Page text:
WSYX, a Columbus Ohio, news station recently did a story on self-embedding. They showed pictures of objects being deliberately poked and then embedded underneath one’s skin. Those who were practicing this form of self-mutilation were typically teens.
Further research pointed towards a paper that was written by the staff of Nationwide Children’s Hospital, in Columbus Ohio, trying to evaluate this problem a bit further. The paper centered on 11 case studies with the approximate age of 16. These case studies had embedded 66 foreign objects into their body. These objects included: metal, woods, crayon, stone, plastic, glass, graphite and stone. These objects were inserted in the arms, neck, ankles, feet and hands.
Self-embedding is the act of inserting objects into one’s body with purpose of hurting one’s self. Yet, this is not an act that with the desire to commit suicide.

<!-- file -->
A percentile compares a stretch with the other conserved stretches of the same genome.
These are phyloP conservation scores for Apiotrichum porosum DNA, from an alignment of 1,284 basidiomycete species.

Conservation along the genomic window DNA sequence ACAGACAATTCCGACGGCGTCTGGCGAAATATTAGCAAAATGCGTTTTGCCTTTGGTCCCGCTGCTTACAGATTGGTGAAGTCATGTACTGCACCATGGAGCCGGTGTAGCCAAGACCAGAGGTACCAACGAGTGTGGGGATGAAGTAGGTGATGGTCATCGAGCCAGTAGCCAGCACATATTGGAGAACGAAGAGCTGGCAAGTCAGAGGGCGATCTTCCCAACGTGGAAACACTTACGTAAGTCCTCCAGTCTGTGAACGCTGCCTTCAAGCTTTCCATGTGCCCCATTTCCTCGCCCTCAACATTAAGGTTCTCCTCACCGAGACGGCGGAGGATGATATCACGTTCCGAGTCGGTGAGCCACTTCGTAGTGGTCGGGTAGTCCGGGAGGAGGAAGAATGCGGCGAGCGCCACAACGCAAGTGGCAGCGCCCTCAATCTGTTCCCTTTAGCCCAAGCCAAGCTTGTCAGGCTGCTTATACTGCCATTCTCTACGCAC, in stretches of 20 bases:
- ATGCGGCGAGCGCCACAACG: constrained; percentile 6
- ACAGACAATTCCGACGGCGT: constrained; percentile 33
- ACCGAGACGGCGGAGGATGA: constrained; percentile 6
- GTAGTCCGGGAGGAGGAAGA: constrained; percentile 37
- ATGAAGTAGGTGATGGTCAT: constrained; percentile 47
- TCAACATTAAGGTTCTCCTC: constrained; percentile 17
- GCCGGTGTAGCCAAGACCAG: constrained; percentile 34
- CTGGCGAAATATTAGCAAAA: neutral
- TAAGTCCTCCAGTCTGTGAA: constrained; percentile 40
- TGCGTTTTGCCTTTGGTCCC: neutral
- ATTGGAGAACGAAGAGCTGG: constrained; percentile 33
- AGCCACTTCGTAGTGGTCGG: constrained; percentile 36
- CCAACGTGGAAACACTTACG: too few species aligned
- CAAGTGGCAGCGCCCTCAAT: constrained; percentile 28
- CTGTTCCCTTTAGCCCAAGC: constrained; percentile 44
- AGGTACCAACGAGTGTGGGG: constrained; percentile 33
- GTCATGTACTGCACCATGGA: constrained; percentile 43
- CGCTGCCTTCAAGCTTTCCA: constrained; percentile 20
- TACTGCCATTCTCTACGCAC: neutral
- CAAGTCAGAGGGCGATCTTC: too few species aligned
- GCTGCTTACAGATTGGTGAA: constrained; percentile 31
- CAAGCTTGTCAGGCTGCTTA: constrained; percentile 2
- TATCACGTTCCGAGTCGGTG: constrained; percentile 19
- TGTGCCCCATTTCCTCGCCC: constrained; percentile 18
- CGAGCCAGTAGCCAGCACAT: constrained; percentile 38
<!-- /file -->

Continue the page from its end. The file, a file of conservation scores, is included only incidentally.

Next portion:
In recent years, there have been more and more cases of self-embedding being discovered, along with self harm in general. This includes the act of cutting.
Why are these teens doing this to themselves?
Many psychologists may say that this is a teen’s way to try to deal or cope with an inner pain.
Triggers that may cause a teen to begin to self-embedding include:
• Tension or anxiety
• A childhood trauma
• An underlying mental disorder such as depression, manic depression or even eating disorders
Symptoms of self-embedding:
• Unexplained wounds
• Unexplained infections
If a parent or a teacher, suspects that a teen is self-embedding this should be taken seriously. First, the act itself can cause infection and possibly other health related issues depending on exactly what is embedded into the body and its location. Secondly, the child is in need of counseling.
No, self-embedding usually does not indicate that the teen is suicidal. However, this does not mean that the child hasn’t had any suicidal thoughts or that these thoughts may turn into action in the future if he/she doesn’t get the help needed.
WSYX, ABC Columbus, Ohio